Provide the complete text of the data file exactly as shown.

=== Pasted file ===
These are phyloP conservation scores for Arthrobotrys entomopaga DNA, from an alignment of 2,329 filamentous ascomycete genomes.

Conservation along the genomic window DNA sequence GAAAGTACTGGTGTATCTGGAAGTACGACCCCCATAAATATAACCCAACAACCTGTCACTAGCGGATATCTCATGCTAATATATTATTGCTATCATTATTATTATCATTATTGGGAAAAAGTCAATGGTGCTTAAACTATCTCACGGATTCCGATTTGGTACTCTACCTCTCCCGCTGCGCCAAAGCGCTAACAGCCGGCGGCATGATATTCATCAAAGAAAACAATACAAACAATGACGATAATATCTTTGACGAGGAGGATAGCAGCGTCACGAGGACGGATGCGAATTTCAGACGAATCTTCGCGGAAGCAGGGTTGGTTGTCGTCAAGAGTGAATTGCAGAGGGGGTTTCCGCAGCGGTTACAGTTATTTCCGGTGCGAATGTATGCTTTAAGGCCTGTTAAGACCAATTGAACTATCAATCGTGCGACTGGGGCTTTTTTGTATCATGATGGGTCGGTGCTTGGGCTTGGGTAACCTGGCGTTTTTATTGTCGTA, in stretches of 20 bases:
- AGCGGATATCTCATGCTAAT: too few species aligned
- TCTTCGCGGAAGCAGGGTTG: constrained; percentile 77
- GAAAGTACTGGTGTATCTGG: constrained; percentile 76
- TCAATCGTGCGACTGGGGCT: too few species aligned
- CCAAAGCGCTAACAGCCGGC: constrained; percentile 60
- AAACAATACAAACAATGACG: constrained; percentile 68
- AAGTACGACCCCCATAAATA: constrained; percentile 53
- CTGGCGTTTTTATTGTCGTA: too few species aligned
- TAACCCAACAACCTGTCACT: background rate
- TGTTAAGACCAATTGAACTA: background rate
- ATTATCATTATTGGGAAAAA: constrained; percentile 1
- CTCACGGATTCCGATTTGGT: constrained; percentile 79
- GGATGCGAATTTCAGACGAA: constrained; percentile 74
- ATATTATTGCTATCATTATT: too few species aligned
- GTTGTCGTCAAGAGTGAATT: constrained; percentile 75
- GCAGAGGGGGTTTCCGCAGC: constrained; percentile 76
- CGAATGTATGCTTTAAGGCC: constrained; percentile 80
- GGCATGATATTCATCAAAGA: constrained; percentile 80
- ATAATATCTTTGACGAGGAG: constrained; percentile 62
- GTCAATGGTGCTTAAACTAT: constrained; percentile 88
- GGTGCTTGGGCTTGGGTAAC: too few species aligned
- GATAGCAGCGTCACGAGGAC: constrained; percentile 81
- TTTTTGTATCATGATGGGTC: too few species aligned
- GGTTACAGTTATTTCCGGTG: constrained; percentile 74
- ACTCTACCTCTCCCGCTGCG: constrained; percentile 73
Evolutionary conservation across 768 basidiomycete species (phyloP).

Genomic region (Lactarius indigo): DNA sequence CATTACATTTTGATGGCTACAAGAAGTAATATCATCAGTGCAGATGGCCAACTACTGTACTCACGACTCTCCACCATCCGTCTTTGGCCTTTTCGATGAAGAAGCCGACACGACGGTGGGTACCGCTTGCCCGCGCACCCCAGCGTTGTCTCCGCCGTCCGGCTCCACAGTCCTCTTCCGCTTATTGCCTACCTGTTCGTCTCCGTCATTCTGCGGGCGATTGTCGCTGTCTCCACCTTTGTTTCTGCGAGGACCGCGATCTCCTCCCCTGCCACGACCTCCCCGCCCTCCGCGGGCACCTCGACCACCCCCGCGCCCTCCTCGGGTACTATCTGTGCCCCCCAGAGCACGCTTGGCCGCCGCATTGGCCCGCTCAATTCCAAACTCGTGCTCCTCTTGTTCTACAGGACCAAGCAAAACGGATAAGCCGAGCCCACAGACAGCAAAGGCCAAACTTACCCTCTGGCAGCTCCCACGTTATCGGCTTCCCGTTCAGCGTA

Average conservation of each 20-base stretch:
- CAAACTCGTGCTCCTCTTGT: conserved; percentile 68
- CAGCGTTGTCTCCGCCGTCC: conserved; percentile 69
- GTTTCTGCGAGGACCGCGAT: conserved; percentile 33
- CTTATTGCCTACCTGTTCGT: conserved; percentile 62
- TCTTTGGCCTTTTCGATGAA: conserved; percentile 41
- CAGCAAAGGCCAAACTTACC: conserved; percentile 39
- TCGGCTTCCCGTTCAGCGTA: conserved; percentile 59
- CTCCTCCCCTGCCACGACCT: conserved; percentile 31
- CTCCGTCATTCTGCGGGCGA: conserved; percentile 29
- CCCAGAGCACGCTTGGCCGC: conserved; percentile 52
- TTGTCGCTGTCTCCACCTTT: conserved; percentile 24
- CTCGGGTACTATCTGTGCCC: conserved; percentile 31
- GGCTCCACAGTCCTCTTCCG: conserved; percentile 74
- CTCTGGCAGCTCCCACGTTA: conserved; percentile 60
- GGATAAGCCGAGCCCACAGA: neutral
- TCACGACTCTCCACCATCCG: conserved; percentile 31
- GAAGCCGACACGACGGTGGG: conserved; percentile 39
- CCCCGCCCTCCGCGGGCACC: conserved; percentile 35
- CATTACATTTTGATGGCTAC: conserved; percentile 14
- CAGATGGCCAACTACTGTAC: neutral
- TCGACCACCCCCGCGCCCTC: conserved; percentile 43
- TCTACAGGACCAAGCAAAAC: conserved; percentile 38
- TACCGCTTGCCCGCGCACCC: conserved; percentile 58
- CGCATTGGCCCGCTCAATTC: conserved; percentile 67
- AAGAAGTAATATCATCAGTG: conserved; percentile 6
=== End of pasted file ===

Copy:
These are phyloP conservation scores for Arthrobotrys entomopaga DNA, from an alignment of 2,329 filamentous ascomycete genomes.

Conservation along the genomic window DNA sequence GAAAGTACTGGTGTATCTGGAAGTACGACCCCCATAAATATAACCCAACAACCTGTCACTAGCGGATATCTCATGCTAATATATTATTGCTATCATTATTATTATCATTATTGGGAAAAAGTCAATGGTGCTTAAACTATCTCACGGATTCCGATTTGGTACTCTACCTCTCCCGCTGCGCCAAAGCGCTAACAGCCGGCGGCATGATATTCATCAAAGAAAACAATACAAACAATGACGATAATATCTTTGACGAGGAGGATAGCAGCGTCACGAGGACGGATGCGAATTTCAGACGAATCTTCGCGGAAGCAGGGTTGGTTGTCGTCAAGAGTGAATTGCAGAGGGGGTTTCCGCAGCGGTTACAGTTATTTCCGGTGCGAATGTATGCTTTAAGGCCTGTTAAGACCAATTGAACTATCAATCGTGCGACTGGGGCTTTTTTGTATCATGATGGGTCGGTGCTTGGGCTTGGGTAACCTGGCGTTTTTATTGTCGTA, in stretches of 20 bases:
- AGCGGATATCTCATGCTAAT: too few species aligned
- TCTTCGCGGAAGCAGGGTTG: constrained; percentile 77
- GAAAGTACTGGTGTATCTGG: constrained; percentile 76
- TCAATCGTGCGACTGGGGCT: too few species aligned
- CCAAAGCGCTAACAGCCGGC: constrained; percentile 60
- AAACAATACAAACAATGACG: constrained; percentile 68
- AAGTACGACCCCCATAAATA: constrained; percentile 53
- CTGGCGTTTTTATTGTCGTA: too few species aligned
- TAACCCAACAACCTGTCACT: background rate
- TGTTAAGACCAATTGAACTA: background rate
- ATTATCATTATTGGGAAAAA: constrained; percentile 1
- CTCACGGATTCCGATTTGGT: constrained; percentile 79
- GGATGCGAATTTCAGACGAA: constrained; percentile 74
- ATATTATTGCTATCATTATT: too few species aligned
- GTTGTCGTCAAGAGTGAATT: constrained; percentile 75
- GCAGAGGGGGTTTCCGCAGC: constrained; percentile 76
- CGAATGTATGCTTTAAGGCC: constrained; percentile 80
- GGCATGATATTCATCAAAGA: constrained; percentile 80
- ATAATATCTTTGACGAGGAG: constrained; percentile 62
- GTCAATGGTGCTTAAACTAT: constrained; percentile 88
- GGTGCTTGGGCTTGGGTAAC: too few species aligned
- GATAGCAGCGTCACGAGGAC: constrained; percentile 81
- TTTTTGTATCATGATGGGTC: too few species aligned
- GGTTACAGTTATTTCCGGTG: constrained; percentile 74
- ACTCTACCTCTCCCGCTGCG: constrained; percentile 73
Evolutionary conservation across 768 basidiomycete species (phyloP).

Genomic region (Lactarius indigo): DNA sequence CATTACATTTTGATGGCTACAAGAAGTAATATCATCAGTGCAGATGGCCAACTACTGTACTCACGACTCTCCACCATCCGTCTTTGGCCTTTTCGATGAAGAAGCCGACACGACGGTGGGTACCGCTTGCCCGCGCACCCCAGCGTTGTCTCCGCCGTCCGGCTCCACAGTCCTCTTCCGCTTATTGCCTACCTGTTCGTCTCCGTCATTCTGCGGGCGATTGTCGCTGTCTCCACCTTTGTTTCTGCGAGGACCGCGATCTCCTCCCCTGCCACGACCTCCCCGCCCTCCGCGGGCACCTCGACCACCCCCGCGCCCTCCTCGGGTACTATCTGTGCCCCCCAGAGCACGCTTGGCCGCCGCATTGGCCCGCTCAATTCCAAACTCGTGCTCCTCTTGTTCTACAGGACCAAGCAAAACGGATAAGCCGAGCCCACAGACAGCAAAGGCCAAACTTACCCTCTGGCAGCTCCCACGTTATCGGCTTCCCGTTCAGCGTA

Average conservation of each 20-base stretch:
- CAAACTCGTGCTCCTCTTGT: conserved; percentile 68
- CAGCGTTGTCTCCGCCGTCC: conserved; percentile 69
- GTTTCTGCGAGGACCGCGAT: conserved; percentile 33
- CTTATTGCCTACCTGTTCGT: conserved; percentile 62
- TCTTTGGCCTTTTCGATGAA: conserved; percentile 41
- CAGCAAAGGCCAAACTTACC: conserved; percentile 39
- TCGGCTTCCCGTTCAGCGTA: conserved; percentile 59
- CTCCTCCCCTGCCACGACCT: conserved; percentile 31
- CTCCGTCATTCTGCGGGCGA: conserved; percentile 29
- CCCAGAGCACGCTTGGCCGC: conserved; percentile 52
- TTGTCGCTGTCTCCACCTTT: conserved; percentile 24
- CTCGGGTACTATCTGTGCCC: conserved; percentile 31
- GGCTCCACAGTCCTCTTCCG: conserved; percentile 74
- CTCTGGCAGCTCCCACGTTA: conserved; percentile 60
- GGATAAGCCGAGCCCACAGA: neutral
- TCACGACTCTCCACCATCCG: conserved; percentile 31
- GAAGCCGACACGACGGTGGG: conserved; percentile 39
- CCCCGCCCTCCGCGGGCACC: conserved; percentile 35
- CATTACATTTTGATGGCTAC: conserved; percentile 14
- CAGATGGCCAACTACTGTAC: neutral
- TCGACCACCCCCGCGCCCTC: conserved; percentile 43
- TCTACAGGACCAAGCAAAAC: conserved; percentile 38
- TACCGCTTGCCCGCGCACCC: conserved; percentile 58
- CGCATTGGCCCGCTCAATTC: conserved; percentile 67
- AAGAAGTAATATCATCAGTG: conserved; percentile 6